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The 'New Baby' Meal: No Gluten, No Dairy, No Tradition

When my first child was born, friends lined up to bring us the most delicious meals. And I’m not talking about a bucket of fried chicken. I’m talking three courses plus dessert. I had never eaten so well. From the sun-dried tomato frittatas to the cassoulet, I felt the love and care of the people in our lives in every bite. My friends are seriously amazing cooks.

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My plan was to reciprocate. For the past three years I’ve been perfecting a signature dish like a marathoner preparing for the Olympics. It’s been an uphill climb because, as much as I like to eat, I’m not much of a cook. It’s been humbling to expand my repertoire beyond buttered toast and scrambled eggs. But I did it. Early this year I perfected my signature lasagna. It’s zesty, filling, and a true one-dish wonder. I’d put mine next to Mario Batali’s anytime.

And just in time. No fewer than four friends have had babies recently. With each announcement, I fired up my oven and prepared to bring them a dish full of love and comfort.

There was only one hitch: Each family had dietary needs and limitations. To each of them, my perfect dish—in all its glory—would have to be deconstructed and made anew without gluten, cheese or meat.

I hit my culinary wall.

The first family requested all organic (no problem) and gluten-free food. I didn’t balk. I found some corn flour pasta and adapted my beloved lasagna. I ditched the idea of including some freshly baked (not by me) bread. While my dish wasn’t the same, I deemed it “good enough.”

The next family was gluten-free, but also vegetarian. Again, I made it work. I diced portobellos and peppers like I knew was I was doing. The dish was even less recognizable to me, but it worked for the family’s needs.

It felt good to provide home-cooked meals to my friends who wanted to focus on their new babies instead of slaving in the kitchen. I felt a few pangs that my original, to-die-for lasagna had yet to be tested beyond my kitchen, but I took comfort that I was passing along the gift that was so generously given to me.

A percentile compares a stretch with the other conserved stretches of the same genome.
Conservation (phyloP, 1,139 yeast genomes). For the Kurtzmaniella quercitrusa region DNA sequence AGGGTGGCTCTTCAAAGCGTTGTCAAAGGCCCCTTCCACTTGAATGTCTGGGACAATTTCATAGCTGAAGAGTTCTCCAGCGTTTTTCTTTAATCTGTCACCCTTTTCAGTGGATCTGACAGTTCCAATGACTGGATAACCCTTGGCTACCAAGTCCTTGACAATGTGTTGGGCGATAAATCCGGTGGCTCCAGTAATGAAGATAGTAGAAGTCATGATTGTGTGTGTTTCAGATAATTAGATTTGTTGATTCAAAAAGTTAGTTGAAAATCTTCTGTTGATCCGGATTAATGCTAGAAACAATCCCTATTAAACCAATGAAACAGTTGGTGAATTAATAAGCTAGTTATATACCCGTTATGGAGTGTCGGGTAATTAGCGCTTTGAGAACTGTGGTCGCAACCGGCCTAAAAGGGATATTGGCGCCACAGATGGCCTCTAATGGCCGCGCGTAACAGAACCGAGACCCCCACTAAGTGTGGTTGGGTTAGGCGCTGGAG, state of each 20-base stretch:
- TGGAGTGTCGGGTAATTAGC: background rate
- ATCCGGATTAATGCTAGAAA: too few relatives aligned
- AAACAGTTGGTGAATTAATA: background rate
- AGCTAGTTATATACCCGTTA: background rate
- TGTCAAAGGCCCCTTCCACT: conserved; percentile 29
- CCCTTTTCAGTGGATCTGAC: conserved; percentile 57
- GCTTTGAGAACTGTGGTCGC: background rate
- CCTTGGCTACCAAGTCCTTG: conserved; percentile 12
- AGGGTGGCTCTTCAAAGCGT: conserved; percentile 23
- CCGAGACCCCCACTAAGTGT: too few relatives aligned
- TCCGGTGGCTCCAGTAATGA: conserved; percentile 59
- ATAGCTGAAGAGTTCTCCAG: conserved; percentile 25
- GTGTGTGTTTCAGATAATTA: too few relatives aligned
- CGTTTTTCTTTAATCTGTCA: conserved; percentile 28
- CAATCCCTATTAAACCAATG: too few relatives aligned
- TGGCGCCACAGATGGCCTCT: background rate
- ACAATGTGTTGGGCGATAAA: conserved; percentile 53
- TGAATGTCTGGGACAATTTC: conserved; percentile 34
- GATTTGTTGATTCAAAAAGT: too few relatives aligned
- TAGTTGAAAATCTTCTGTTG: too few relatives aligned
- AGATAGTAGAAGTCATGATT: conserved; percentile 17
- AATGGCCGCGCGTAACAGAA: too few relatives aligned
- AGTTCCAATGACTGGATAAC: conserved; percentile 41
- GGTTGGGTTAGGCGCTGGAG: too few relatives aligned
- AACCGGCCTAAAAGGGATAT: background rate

But I hit my culinary wall. Most recently, a family requested gluten-free vegan meals. As an extra bonus, one of the children was just diagnosed as allergic to tomatoes. I was starting to feel like I was on a reality show where the host comes in at regular intervals to increase the pressure. I did some soul-searching, and it turns out that vegan lasagna without tomatoes is on the other side of my comfort zone. It’s like Moby Dick—an impossible conquest far beyond my capabilities. I simply can’t wrap my head around how to make that edible.

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But I want to feed them. They brought me a pizza (extra gluten, sausage and cheese) after my C-section. But I don’t know how to give them what they need solely through my own limited skills. So, I’m copping out and ordering food from a vegan restaurant and having it delivered. They’ll still get their mouthfuls of love; it’ll just look different than I wanted.

So my signature dish has yet to launch out into the world, and I’ve come to accept that it may never leave my kitchen. I also accept that we can’t always give back in the same way that we have received, and I console myself with heaping plates of homemade lasagna.

Photo by The Cozy Apron

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